Bangkok, Sep 21 (EFE).- The ousted leader of Myanmar and Nobel Peace Laureate Aung San Suu Kyi on Tuesday pleaded not guilty of incitement under article 505(b) of the country’s criminal code in a trial in capital Naypyidaw,
One of Suu Kyi’s lawyers told EFE in a message that the leader, under arrest since the Feb. 1 coup, seemed in good health and that the next hearing was scheduled for Sep. 28.
The article 505(b) criminalizes the circulation of messages that cause “fear or alarm” and incite someone to commit a crime against the state.
Suu Kyi, who had excused herself from a hearing last week citing ill health, was on Tuesday present at a special court in Naypyidaw, where she is also being tried for a series of different charges, including violation of pandemic-related laws and the illegal import of walkie-talkies.
She is also named in other cases for allegedly violating the Official Secrets Act, a crime punishable by up to 14 years in prison, and corruption, including accepting bribes and abuse of power.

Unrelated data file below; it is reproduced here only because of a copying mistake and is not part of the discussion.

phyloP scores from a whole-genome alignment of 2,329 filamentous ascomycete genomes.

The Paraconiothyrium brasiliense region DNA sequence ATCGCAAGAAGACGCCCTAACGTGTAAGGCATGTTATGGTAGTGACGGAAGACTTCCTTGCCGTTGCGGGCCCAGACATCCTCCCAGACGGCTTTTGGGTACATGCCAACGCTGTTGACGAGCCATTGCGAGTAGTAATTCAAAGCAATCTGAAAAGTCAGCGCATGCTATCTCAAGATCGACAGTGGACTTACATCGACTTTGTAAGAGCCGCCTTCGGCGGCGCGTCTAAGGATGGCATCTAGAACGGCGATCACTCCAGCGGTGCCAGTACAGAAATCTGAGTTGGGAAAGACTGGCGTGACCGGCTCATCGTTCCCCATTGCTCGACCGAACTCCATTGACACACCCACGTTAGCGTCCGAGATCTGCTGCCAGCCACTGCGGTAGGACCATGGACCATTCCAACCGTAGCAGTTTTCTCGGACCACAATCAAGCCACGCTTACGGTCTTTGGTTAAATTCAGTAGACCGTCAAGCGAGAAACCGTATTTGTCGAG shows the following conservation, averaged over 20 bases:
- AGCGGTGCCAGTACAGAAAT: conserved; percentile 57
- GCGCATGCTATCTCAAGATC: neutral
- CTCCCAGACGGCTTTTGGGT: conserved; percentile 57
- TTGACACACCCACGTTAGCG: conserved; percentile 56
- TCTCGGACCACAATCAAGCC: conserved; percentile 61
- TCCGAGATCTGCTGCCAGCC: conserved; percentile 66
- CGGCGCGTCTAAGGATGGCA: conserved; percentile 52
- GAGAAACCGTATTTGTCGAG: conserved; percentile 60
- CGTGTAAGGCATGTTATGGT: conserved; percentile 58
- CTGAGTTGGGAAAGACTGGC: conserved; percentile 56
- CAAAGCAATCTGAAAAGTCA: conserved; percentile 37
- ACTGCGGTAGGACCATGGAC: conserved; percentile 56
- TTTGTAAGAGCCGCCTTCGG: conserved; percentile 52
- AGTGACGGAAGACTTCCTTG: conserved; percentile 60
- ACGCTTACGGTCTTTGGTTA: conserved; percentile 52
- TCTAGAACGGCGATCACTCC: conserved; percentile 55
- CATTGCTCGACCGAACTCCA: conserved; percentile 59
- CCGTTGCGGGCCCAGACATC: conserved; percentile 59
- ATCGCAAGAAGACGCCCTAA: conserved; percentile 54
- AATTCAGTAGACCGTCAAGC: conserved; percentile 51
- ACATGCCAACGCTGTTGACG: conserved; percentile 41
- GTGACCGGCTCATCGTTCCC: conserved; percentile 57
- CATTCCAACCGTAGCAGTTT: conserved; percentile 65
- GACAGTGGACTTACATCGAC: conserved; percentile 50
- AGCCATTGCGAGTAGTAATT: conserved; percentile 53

Suu Kyi has pleaded not guilty and the United Nations, the European Union and countries such as the United States, the United Kingdom, Australia, Japan, South Korea, Canada, Indonesia, Malaysia and Singapore, among others, have called for her unconditional release.
The Myanmar junta justifies the coup citing alleged electoral fraud in November’s elections, in which Suu Kyi’s party won a landslide victory, and which were considered free and fair by international observers.
Since the coup, street protests have continued against the military junta across the country, while a civil disobedience movement has paralyzed the administration as well as the private sector.
At least 1,114 people have lost their lives as a result of the violent repression of protests by security forces, while over 6,600 opponents are being detained, according to the Association for Assistance of Political Prisoners
The coup has also intensified the ongoing armed conflict in the country with the formation of new defense groups against the junta, many of them working under the umbrella of the opposition’s alternative government, consisting of former lawmakers and activists. EFE